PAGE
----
However Martin does have his own problems with scale. He basically took a muddled pop history version of War of the Roses England and blew everything up to a vast scale without thinking about how making everything so much bigger would change things. A lot of it is like a 100 foot long ant in some old B-movie. Sure it's huge but it doesn't make sense that a 100 foot long ant would be able to walk around like a regular ant, just bigger.

    1. It's hard to know how big Westeros is in the books, but I think of it as being roughly as big as England. That seems to make sense in terms of the rapidity of travel between different areas.

      If we list all the flaws with A Song of Ice and Fire/Westeros we will be here all day, though!

    2. In the books it's not stated explicitly how big Westeros is but in interviews Martin has said that it's the side of South America. Now this doesn't make any sense but it's also obviously bigger than England. A good compromise is "roughly the Carolingian Empire" but in general Martin likes throwing about big numbers and then not thinking them through (see making the Wall huge and then having people shoot at the people on top with arrows or how the values of money throughout the series make no sense when compared to each other). But in it's own weird way, Westeros does give a good sense of scale in just how vast and sprawling the network of characters are and their relations to each other. I don't think any other work in all of fiction has that kind of spider's web of interconnected characters and (unlike understanding how Medieval politics work) Martin is actually pretty good at breathing life into his ginormous cast of characters are people in their own right not just walking plot devices (as you point out in your more recent post).

  2. Lord of the Rings feels big, I think, in large part because it keeps bringing in hints about faraway places and the distant past. Even at Pelennor, a thousand pages in, we're getting corsairs and black men like half-trolls from places that we assume have just as much history as the Shire or Rohan. And we're willing to assume it because the depth of those more familiar places has been established so carefully. Star Wars (the movie, not the franchise) succeeds to a big extent by doing the same visually: the places we see look very specific and rich in prosaic-scale detail. so when we get visual hints of the very old or very distant we can suspend disbelief to a reasonable extent. Alien does this better probably than any other film. And when that specificity of the prosaic is missing, we're less likely to wonder about about what it's like inthe unseen corners of this world and pretend it's there.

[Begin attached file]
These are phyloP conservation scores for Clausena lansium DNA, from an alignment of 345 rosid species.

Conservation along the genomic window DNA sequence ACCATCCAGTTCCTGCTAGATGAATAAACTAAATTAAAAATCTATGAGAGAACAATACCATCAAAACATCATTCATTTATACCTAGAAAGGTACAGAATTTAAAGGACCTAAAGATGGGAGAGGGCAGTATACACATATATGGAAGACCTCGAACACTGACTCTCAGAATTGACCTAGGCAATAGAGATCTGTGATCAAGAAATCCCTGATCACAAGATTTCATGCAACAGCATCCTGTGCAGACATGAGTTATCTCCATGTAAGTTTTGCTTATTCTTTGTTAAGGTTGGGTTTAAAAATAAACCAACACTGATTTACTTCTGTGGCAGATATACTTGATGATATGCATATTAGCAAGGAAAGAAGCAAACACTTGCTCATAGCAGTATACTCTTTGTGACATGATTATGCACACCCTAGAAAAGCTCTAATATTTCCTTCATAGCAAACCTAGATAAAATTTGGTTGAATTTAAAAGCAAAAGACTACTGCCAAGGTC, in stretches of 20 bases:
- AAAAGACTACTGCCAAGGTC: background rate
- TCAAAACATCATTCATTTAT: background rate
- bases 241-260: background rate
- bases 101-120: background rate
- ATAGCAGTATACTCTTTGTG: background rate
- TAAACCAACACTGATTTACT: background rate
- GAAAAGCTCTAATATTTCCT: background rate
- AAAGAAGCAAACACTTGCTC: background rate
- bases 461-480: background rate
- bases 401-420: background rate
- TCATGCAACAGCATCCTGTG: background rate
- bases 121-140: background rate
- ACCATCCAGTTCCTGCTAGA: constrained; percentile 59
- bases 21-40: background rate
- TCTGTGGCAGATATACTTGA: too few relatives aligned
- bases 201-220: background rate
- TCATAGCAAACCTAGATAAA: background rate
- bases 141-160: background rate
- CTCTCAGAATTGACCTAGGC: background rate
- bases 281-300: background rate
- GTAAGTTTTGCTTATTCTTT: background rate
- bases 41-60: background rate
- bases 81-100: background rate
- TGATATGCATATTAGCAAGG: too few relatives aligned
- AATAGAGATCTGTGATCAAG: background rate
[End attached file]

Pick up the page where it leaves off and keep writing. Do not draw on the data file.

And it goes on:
1. This.

      By delving into the details of just a small place and time, and just getting hints of distant places, we get the sense of a setting much bigger, that our small point of view can't encompass entirely or in detail.

      In the Lord of the Rings, after hundreds and hundreds of pages, we can open the map and look at all those places we didn't see.

    2. Yes, that's right. Skilful hinting is important!

  3. I'm struggling with a complete disconnect on the Alien thing. Nostromo has always felt cramped, tiny, uncomfortable to me. The alien wreck is huge, sure, makes the humans feel lost in its weird vastness. And sure, space is big, but the ship itself is an ugly industrial environment with no thought of providing human comforts that a mostly-frozen crew wouldn't need anyway. It's made to feel even smaller by the relative size of the automated refinery thing it's dragging around. The crew feels isolated and unwelcome in the film but I never felt like they were lost inside their immediate shipboard environs, just cut off from outside help. Haunted house film, okay, but more of a lonely farmhouse with maybe a few outbuildings than a sprawling unknowable mansion.

    1. I have a totally different feel about it. Nostromo seems like a gargantuan, mostly empty, environment to me. Yes, the crew quarters are cramped, but I always got the impression that was because they were sitting underneath a vast array of mining machinery and a huge cargo hold for all the stuff that had been mined.

    2. That's the automated refinery they're hauling, and AFAIK the thing doesn't even have human (or xenomorph) compatible life support. Pretty sure it's mostly open to hard vacuum during flight (sure was in the novel) although maybe more recent retcons have changed that. The Nostromo itself is just the smaller ship that detaches and lands by the alien wreck. It's not tiny like (say) a Traveller Far Trader is, but it's a small fraction of the size of its payload. The ship's a no-frills space tug. Halfway surprising it even had a lifeboat, although maybe that's an Space-OSHA regulations thing. :)